Having brought our own bottle of wine, which was opened for a reasonable ten-dollar corkage fee, we focused primarily on the food. While several dishes piqued our interested, we made our selections and reveled in the romantic and relaxing environment as we waited for our server. Just as she approached the table, I took a bite of focaccia and she walked past our table so as not to try and take my order mid bite. Although this may seem silly to point out, I appreciated that she was not only attentive, but also responsive and considerate. It is always uncomfortable when a server approaches you as you are chewing on food and are unable to respond; so to me, this was worth highlighting.
Now…on to the food. The first appetizer up; House Made Mozzarella. Five golf ball sized pieces of mozzarella cheese were carefully plated on top of a well-dressed salad. Unfortunately, each piece of mozzarella was a tad dry and rubbery. The salad however did complement the cheese quite well and when consumed in one bite, the flavors were harmonious. Considering the fact that The Skinny Chef and I love mussels, we ordered the P.E.I. Mussels, which were served in a bath of garlicky, sherry vinegar and white wine broth with pieces of toasted crostini. Cooked perfectly, there was a bright, plump mussel in each glistening black shell. The sherry vinegar and garlic broth was delicious and a nice departure from the typical white wine broth that usually accompanies a dish like this. One of the best parts was dipping each piece of crispy crostini in the warm, flavorful, and slightly acidic broth after savoring each and every mussel.
As his main course, The Skinny Chef ordered the Veal Porterhouse. Served with summer vegetables and a warm fregola and goat cheese salad; the dish was plated beautifully. The veal was cooked medium and was tender and slightly pink on the inside. That being said, the fat cap needed to be rendered or trimmed a bit more. The fregola and goat cheese salad was a good choice for a side as the vegetables (i.e. zucchini) were firm and added a nice bite to counterbalance the soft fregola. Succumbing to a craving for red meat, I ordered the Sirloin Tip Steak, which was served with fried purple potatoes, roasted butternut squash, kale, and pecorino crema. The steak was cooked medium rare with grill marks surrounding the exterior of the tender, juicy meat. The vegetables were sinfully good. They were thick, crisp, meaty, and filled with flavor. Combining a slice of steak with rich, salty, nutty pecorino crema and sweet vegetables provided a special treat for my palate as I enjoyed each bite. At the conclusion of the savory portion of our meal, The Skinny Chef and I both agreed that each dish, with the exception of the mussels, was unevenly peppered, which resulted in some bites being overpowered by the strong flavor of black peppercorns.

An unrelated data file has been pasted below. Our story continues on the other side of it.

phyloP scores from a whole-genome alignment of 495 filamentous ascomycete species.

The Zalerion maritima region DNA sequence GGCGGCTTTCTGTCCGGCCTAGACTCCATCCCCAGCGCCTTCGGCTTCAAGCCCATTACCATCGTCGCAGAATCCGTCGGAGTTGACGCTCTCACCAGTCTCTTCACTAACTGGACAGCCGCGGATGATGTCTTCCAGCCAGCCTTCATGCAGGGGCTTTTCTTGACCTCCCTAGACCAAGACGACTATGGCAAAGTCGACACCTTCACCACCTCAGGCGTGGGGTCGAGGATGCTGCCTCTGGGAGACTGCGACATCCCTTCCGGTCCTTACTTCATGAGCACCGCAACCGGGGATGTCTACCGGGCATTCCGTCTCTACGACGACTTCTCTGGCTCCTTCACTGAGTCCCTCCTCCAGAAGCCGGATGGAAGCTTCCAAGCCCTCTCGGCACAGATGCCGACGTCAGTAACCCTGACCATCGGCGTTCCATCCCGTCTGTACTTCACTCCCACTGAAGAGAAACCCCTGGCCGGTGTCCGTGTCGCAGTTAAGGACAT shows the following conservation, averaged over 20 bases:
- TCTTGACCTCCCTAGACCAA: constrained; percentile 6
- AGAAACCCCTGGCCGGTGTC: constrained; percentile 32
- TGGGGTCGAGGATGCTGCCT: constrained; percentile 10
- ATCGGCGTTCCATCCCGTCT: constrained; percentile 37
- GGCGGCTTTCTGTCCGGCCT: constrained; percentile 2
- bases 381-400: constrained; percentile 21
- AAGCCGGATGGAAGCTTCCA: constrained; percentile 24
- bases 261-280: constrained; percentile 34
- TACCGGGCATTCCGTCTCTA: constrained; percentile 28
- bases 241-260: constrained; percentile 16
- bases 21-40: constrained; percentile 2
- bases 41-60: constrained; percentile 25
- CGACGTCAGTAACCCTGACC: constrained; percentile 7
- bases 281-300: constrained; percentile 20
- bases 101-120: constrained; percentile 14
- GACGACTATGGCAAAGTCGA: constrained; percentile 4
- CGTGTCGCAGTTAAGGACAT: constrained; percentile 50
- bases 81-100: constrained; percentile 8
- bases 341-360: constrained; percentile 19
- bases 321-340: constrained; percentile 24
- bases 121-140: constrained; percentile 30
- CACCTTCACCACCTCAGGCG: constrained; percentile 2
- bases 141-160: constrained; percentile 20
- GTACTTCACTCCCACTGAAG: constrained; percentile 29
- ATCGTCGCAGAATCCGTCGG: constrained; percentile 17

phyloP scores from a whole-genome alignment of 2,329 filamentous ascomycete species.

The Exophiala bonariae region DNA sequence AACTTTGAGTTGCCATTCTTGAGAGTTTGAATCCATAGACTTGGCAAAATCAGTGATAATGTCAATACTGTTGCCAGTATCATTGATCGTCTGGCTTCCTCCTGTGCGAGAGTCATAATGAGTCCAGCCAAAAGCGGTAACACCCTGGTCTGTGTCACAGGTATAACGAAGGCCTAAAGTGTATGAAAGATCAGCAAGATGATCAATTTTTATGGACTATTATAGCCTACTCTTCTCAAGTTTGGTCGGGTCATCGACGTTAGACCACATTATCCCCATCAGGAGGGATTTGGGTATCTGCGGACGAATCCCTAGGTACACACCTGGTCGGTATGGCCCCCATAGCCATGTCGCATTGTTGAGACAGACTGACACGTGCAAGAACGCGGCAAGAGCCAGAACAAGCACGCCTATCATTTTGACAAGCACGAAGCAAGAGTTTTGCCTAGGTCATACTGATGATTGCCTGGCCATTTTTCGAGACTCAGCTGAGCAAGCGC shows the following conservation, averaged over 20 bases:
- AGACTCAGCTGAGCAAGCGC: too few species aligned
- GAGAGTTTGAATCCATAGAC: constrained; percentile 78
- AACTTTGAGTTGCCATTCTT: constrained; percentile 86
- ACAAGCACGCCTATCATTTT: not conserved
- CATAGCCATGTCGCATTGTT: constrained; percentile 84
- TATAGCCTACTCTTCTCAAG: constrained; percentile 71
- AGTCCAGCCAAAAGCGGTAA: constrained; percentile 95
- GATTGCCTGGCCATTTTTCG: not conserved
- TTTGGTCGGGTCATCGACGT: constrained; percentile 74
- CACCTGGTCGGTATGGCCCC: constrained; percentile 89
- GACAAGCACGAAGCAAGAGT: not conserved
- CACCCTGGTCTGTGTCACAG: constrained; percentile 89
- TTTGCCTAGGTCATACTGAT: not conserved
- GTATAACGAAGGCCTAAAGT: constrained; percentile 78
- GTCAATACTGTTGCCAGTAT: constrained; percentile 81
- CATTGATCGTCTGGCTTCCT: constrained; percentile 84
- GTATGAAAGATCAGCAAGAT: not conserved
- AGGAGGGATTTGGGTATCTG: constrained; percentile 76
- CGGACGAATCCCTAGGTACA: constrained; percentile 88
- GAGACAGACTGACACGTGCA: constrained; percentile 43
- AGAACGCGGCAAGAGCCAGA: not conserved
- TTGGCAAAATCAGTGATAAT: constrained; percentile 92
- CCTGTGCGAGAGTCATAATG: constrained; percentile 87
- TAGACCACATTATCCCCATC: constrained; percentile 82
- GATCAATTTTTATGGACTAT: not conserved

When it came time for dessert, The Skinny Chef and I ordered two espressos and the Baby Jesus Cake. The espresso was rich in flavor and reminiscent of the many we drank at the end of each meal while in Italy. We ordered the Baby Jesus Cake because with a name like that; how could we not? The cake was light, fluffy, and sweet. Topped with warm toffee sauce and served with whipped cream a la mode; this cake was a delectable way to complete our meal.
I would recommend Venturo for a couple looking to spend a romantic night together or an evening out with close friends eager to listen to some fun music, enjoy a relaxed atmosphere, and eat well.
Restaurant North is a farm to table restaurant located in Armonk, New York. Although it may be considered a neighborhood restaurant to some, we made the 30 minute drive from Queens to savor the fresh, innovative dishes coming out of Chef/Owner Eric Gabrynowicz’s kitchen. As we pulled up, the light shining through the French doors that surround the first floor dining room illuminated countless smiling faces of patrons as they sipped wine and watched servers place each course on the table with delight. When hearing the words “farm to table” one might picture a rustic restaurant, maybe even a converted barn located in the middle of nowhere, but Restaurant North is simply not that. Sleek in design with dark wood floors, white crown molding, floor-to-ceiling French doors, elegant wall sconces, crisp white tablecloths, and fragrant, fresh flowers; the dining room is modern, comfortable, and airy. The bar, which is separated from the dining room by a tall walnut table, consists of a long, Carrara marble counter with a chalkboard backdrop used to highlight local wines, liquors, and specialty drinks written on both sides of a large, rectangular mirror hung in the center that adds to the spacious feel. Once seated, we selected a bottle of Channing Daughters Lagrein 2010 to toast to a special evening with close friends.